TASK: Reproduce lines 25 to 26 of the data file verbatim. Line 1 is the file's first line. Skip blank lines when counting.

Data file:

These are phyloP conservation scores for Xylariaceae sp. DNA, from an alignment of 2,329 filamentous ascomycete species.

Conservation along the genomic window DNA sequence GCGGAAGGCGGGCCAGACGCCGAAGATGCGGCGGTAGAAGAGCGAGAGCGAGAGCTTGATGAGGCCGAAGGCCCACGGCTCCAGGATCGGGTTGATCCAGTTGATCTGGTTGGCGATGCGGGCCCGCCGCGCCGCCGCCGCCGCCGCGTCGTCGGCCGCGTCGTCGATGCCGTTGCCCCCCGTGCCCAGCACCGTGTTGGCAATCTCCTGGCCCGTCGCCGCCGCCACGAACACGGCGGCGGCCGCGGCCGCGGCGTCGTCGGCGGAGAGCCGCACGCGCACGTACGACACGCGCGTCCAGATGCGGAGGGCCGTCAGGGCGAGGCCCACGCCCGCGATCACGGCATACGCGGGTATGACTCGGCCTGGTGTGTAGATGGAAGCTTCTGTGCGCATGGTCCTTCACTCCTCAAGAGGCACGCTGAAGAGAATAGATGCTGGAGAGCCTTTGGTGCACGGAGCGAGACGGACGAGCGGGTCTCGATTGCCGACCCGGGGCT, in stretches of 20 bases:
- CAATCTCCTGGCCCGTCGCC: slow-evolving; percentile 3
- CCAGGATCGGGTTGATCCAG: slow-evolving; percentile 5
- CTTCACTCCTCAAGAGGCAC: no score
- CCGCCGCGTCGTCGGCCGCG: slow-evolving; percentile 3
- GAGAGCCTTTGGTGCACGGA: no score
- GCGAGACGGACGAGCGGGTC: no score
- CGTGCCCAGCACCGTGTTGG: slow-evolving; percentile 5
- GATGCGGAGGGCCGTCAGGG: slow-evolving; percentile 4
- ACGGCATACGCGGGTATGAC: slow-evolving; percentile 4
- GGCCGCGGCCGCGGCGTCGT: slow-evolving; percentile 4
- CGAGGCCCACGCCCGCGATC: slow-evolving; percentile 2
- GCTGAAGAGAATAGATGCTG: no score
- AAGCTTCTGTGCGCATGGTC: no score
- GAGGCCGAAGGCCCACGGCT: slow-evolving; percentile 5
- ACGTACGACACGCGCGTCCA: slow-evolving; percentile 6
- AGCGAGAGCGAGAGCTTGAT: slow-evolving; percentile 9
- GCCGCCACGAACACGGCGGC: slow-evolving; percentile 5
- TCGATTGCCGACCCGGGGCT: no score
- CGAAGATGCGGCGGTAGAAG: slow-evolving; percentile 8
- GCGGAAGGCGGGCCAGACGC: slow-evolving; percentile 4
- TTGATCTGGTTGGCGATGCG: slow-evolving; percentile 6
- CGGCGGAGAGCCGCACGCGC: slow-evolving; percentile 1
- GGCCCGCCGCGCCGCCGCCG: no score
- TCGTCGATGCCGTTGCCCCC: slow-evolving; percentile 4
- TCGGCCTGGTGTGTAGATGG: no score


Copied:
- GGCCCGCCGCGCCGCCGCCG: no score
- TCGTCGATGCCGTTGCCCCC: slow-evolving; percentile 4